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The Safest International Dividend Payer on Earth

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I've found what I think is one of the safest dividend-paying stocks on the planet.

In the past year, this company earned $8.1 billion dollars in profits and only distributed $4.5 billion in dividends. In other words, it could see its earnings fall more than 40%... and still be able to maintain the dividend .

At the same time, this company's stock has held strong in the downturn, especially compared with the broader market. In fact, if you go back to just before the downturn started, then it's actually UP -- compared with a nearly double-digit drop in the S&P 500. Just take a look at the graph.

But let me tell you, it's not billions of dollars in earnings that cover the dividend payment or strong performance in a rocky market that make me think this is one of the safest dividend stocks in the world.

While a healthy dividend and reduced losses may be nice perks for investors, it's what this company does that makes it so stable.

You see, when the economy 's strong, people don't have a problem buying high-tech gadgets or spending bundles on luxuries. But as soon as the economy starts to head south, these expenses are the first to be cut.

But there are some goods that people always buy, regardless of the economy. These "necessities," and the companies that make them, often perform well -- even during times of financial uncertainty.

Take cigarettes for example. It doesn't matter much what the economy is doing, people will still buy cigarettes. That's good news for cigarette makers like Philip Morris International ( PM ) .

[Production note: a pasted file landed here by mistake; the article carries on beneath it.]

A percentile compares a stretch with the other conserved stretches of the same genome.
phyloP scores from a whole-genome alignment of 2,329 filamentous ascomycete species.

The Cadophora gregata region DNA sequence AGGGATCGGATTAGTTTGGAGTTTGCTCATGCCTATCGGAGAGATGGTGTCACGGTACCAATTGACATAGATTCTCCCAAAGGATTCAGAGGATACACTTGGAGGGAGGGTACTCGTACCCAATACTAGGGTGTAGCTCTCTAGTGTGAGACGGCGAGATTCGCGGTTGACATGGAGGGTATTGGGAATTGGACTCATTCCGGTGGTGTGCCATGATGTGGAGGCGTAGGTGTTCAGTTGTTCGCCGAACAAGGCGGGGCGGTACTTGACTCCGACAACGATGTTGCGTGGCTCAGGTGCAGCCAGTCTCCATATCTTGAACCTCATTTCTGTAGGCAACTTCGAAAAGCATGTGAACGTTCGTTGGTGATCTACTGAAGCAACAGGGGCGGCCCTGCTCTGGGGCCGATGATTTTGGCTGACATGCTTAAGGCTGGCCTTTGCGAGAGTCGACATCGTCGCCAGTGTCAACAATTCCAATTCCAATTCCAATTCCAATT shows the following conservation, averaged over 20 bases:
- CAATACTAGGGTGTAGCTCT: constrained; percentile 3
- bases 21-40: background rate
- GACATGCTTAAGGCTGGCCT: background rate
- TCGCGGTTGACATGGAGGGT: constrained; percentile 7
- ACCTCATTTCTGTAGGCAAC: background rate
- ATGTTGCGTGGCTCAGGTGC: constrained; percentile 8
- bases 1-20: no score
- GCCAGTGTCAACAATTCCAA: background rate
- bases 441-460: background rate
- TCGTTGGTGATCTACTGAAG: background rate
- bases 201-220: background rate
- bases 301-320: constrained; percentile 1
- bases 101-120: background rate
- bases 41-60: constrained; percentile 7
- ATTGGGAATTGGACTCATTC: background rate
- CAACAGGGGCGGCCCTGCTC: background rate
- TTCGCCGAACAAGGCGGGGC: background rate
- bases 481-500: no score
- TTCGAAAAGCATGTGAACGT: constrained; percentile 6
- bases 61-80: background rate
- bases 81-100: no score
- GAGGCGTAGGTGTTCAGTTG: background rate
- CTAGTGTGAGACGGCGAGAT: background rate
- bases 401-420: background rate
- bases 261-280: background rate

Philip Morris International is the world's second-largest tobacco company (behind China National Tobacco) and holds almost 16% of the non-U.S. market. PMI's brands include seven of the world's top 15 names, including Marlboro, the No. 1 cigarette brand worldwide.

This company is a spin-off of Altria's ( MO ) cigarette business outside U.S. borders. Altria continues to sell its brands -- including Marlboro and Merit -- in the United States, but this business is slowly shrinking.

Outside the United States, it's a different story.

For all of 2010, Philip Morris International saw cigarette sales rise 4.1% (thanks to acquisitions), while revenue increased 8.7%.

Looking at sales volume , Europe remains the company's single most important market. Right now, 38% of Philip Morris' sales come from Europe.

But things are changing. High taxes and new tobacco regulations are pushing down sales in countries such as Greece, Spain and France, places where per-capita tobacco consumption has historically been pretty high.

However, even though fewer smokers in developed countries are lighting up, estimates still say that there will be 1.4 billion smokers globally by 2020. That's up from the 1.3 billion out there today.

So if it's not the United States and it's not Europe, where are all these new smokers coming from?

Emerging markets .

As countries in these regions expand, there's a substantial increase in the disposable incomes of their citizens. With a little more money in their wallets, a larger percentage of the population can afford premium international cigarettes.